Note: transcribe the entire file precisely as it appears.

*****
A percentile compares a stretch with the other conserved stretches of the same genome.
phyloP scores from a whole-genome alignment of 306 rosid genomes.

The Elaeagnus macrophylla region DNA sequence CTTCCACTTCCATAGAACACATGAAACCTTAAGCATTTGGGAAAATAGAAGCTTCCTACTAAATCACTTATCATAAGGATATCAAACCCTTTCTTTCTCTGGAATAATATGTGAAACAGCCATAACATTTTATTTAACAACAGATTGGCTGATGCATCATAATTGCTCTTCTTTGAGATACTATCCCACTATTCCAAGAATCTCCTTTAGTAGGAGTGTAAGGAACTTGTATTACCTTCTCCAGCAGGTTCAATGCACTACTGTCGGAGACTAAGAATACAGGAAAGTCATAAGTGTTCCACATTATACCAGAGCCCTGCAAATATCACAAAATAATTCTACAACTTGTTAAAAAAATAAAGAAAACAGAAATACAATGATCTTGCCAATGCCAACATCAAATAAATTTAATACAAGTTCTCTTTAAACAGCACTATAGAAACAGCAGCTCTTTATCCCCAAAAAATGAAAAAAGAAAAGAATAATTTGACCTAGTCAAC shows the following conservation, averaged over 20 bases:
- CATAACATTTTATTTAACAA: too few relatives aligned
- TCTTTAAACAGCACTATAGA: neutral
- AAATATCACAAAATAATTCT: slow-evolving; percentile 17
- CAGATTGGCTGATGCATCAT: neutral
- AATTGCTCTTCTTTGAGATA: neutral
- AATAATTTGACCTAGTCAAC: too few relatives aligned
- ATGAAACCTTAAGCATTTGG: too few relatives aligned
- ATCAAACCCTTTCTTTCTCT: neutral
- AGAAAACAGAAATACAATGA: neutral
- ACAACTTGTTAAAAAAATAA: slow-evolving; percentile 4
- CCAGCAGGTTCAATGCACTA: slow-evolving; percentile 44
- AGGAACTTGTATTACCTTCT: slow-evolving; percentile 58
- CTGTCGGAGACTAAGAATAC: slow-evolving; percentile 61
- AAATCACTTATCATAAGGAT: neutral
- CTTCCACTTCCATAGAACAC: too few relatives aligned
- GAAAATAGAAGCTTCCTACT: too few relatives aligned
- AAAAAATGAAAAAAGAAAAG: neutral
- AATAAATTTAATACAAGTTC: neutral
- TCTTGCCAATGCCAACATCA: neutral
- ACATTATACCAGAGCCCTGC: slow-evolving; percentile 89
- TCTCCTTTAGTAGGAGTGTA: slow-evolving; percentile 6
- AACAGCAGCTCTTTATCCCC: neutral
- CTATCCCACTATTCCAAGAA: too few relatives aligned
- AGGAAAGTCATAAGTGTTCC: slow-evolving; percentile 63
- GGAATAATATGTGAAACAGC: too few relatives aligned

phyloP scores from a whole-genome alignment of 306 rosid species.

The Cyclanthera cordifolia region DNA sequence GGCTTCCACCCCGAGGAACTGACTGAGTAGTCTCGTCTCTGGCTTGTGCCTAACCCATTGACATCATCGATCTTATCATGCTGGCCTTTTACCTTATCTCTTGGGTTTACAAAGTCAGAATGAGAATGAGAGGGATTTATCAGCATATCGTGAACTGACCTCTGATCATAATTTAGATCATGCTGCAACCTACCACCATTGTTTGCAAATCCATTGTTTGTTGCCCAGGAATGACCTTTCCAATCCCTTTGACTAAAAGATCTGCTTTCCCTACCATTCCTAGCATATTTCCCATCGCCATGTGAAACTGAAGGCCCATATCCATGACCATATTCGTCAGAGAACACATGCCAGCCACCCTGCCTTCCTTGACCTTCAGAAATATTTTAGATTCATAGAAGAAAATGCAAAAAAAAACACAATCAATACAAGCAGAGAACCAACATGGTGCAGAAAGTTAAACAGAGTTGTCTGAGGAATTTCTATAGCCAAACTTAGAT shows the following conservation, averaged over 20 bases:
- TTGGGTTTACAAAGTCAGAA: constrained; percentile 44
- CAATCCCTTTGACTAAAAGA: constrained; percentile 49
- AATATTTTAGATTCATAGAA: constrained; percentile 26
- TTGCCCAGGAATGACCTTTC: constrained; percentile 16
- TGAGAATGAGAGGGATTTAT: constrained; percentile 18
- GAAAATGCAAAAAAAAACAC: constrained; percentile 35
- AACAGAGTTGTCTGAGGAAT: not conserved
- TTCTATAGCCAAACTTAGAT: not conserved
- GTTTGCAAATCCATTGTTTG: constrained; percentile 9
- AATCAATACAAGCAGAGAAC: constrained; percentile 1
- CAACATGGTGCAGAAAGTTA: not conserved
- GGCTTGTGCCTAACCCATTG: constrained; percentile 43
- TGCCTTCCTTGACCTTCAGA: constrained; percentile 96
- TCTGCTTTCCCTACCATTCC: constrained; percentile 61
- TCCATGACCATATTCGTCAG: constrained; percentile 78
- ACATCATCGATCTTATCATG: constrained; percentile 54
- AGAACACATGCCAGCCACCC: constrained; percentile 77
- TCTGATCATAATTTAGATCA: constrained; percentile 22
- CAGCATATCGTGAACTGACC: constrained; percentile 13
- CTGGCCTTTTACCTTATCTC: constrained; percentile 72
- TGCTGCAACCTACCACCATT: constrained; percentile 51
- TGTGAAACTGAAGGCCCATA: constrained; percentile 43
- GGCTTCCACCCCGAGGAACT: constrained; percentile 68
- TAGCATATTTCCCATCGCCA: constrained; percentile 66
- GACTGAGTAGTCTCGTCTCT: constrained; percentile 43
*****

A percentile compares a stretch with the other conserved stretches of the same genome.
phyloP scores from a whole-genome alignment of 306 rosid genomes.

The Elaeagnus macrophylla region DNA sequence CTTCCACTTCCATAGAACACATGAAACCTTAAGCATTTGGGAAAATAGAAGCTTCCTACTAAATCACTTATCATAAGGATATCAAACCCTTTCTTTCTCTGGAATAATATGTGAAACAGCCATAACATTTTATTTAACAACAGATTGGCTGATGCATCATAATTGCTCTTCTTTGAGATACTATCCCACTATTCCAAGAATCTCCTTTAGTAGGAGTGTAAGGAACTTGTATTACCTTCTCCAGCAGGTTCAATGCACTACTGTCGGAGACTAAGAATACAGGAAAGTCATAAGTGTTCCACATTATACCAGAGCCCTGCAAATATCACAAAATAATTCTACAACTTGTTAAAAAAATAAAGAAAACAGAAATACAATGATCTTGCCAATGCCAACATCAAATAAATTTAATACAAGTTCTCTTTAAACAGCACTATAGAAACAGCAGCTCTTTATCCCCAAAAAATGAAAAAAGAAAAGAATAATTTGACCTAGTCAAC shows the following conservation, averaged over 20 bases:
- CATAACATTTTATTTAACAA: too few relatives aligned
- TCTTTAAACAGCACTATAGA: neutral
- AAATATCACAAAATAATTCT: slow-evolving; percentile 17
- CAGATTGGCTGATGCATCAT: neutral
- AATTGCTCTTCTTTGAGATA: neutral
- AATAATTTGACCTAGTCAAC: too few relatives aligned
- ATGAAACCTTAAGCATTTGG: too few relatives aligned
- ATCAAACCCTTTCTTTCTCT: neutral
- AGAAAACAGAAATACAATGA: neutral
- ACAACTTGTTAAAAAAATAA: slow-evolving; percentile 4
- CCAGCAGGTTCAATGCACTA: slow-evolving; percentile 44
- AGGAACTTGTATTACCTTCT: slow-evolving; percentile 58
- CTGTCGGAGACTAAGAATAC: slow-evolving; percentile 61
- AAATCACTTATCATAAGGAT: neutral
- CTTCCACTTCCATAGAACAC: too few relatives aligned
- GAAAATAGAAGCTTCCTACT: too few relatives aligned
- AAAAAATGAAAAAAGAAAAG: neutral
- AATAAATTTAATACAAGTTC: neutral
- TCTTGCCAATGCCAACATCA: neutral
- ACATTATACCAGAGCCCTGC: slow-evolving; percentile 89
- TCTCCTTTAGTAGGAGTGTA: slow-evolving; percentile 6
- AACAGCAGCTCTTTATCCCC: neutral
- CTATCCCACTATTCCAAGAA: too few relatives aligned
- AGGAAAGTCATAAGTGTTCC: slow-evolving; percentile 63
- GGAATAATATGTGAAACAGC: too few relatives aligned

phyloP scores from a whole-genome alignment of 306 rosid species.

The Cyclanthera cordifolia region DNA sequence GGCTTCCACCCCGAGGAACTGACTGAGTAGTCTCGTCTCTGGCTTGTGCCTAACCCATTGACATCATCGATCTTATCATGCTGGCCTTTTACCTTATCTCTTGGGTTTACAAAGTCAGAATGAGAATGAGAGGGATTTATCAGCATATCGTGAACTGACCTCTGATCATAATTTAGATCATGCTGCAACCTACCACCATTGTTTGCAAATCCATTGTTTGTTGCCCAGGAATGACCTTTCCAATCCCTTTGACTAAAAGATCTGCTTTCCCTACCATTCCTAGCATATTTCCCATCGCCATGTGAAACTGAAGGCCCATATCCATGACCATATTCGTCAGAGAACACATGCCAGCCACCCTGCCTTCCTTGACCTTCAGAAATATTTTAGATTCATAGAAGAAAATGCAAAAAAAAACACAATCAATACAAGCAGAGAACCAACATGGTGCAGAAAGTTAAACAGAGTTGTCTGAGGAATTTCTATAGCCAAACTTAGAT shows the following conservation, averaged over 20 bases:
- TTGGGTTTACAAAGTCAGAA: constrained; percentile 44
- CAATCCCTTTGACTAAAAGA: constrained; percentile 49
- AATATTTTAGATTCATAGAA: constrained; percentile 26
- TTGCCCAGGAATGACCTTTC: constrained; percentile 16
- TGAGAATGAGAGGGATTTAT: constrained; percentile 18
- GAAAATGCAAAAAAAAACAC: constrained; percentile 35
- AACAGAGTTGTCTGAGGAAT: not conserved
- TTCTATAGCCAAACTTAGAT: not conserved
- GTTTGCAAATCCATTGTTTG: constrained; percentile 9
- AATCAATACAAGCAGAGAAC: constrained; percentile 1
- CAACATGGTGCAGAAAGTTA: not conserved
- GGCTTGTGCCTAACCCATTG: constrained; percentile 43
- TGCCTTCCTTGACCTTCAGA: constrained; percentile 96
- TCTGCTTTCCCTACCATTCC: constrained; percentile 61
- TCCATGACCATATTCGTCAG: constrained; percentile 78
- ACATCATCGATCTTATCATG: constrained; percentile 54
- AGAACACATGCCAGCCACCC: constrained; percentile 77
- TCTGATCATAATTTAGATCA: constrained; percentile 22
- CAGCATATCGTGAACTGACC: constrained; percentile 13
- CTGGCCTTTTACCTTATCTC: constrained; percentile 72
- TGCTGCAACCTACCACCATT: constrained; percentile 51
- TGTGAAACTGAAGGCCCATA: constrained; percentile 43
- GGCTTCCACCCCGAGGAACT: constrained; percentile 68
- TAGCATATTTCCCATCGCCA: constrained; percentile 66
- GACTGAGTAGTCTCGTCTCT: constrained; percentile 43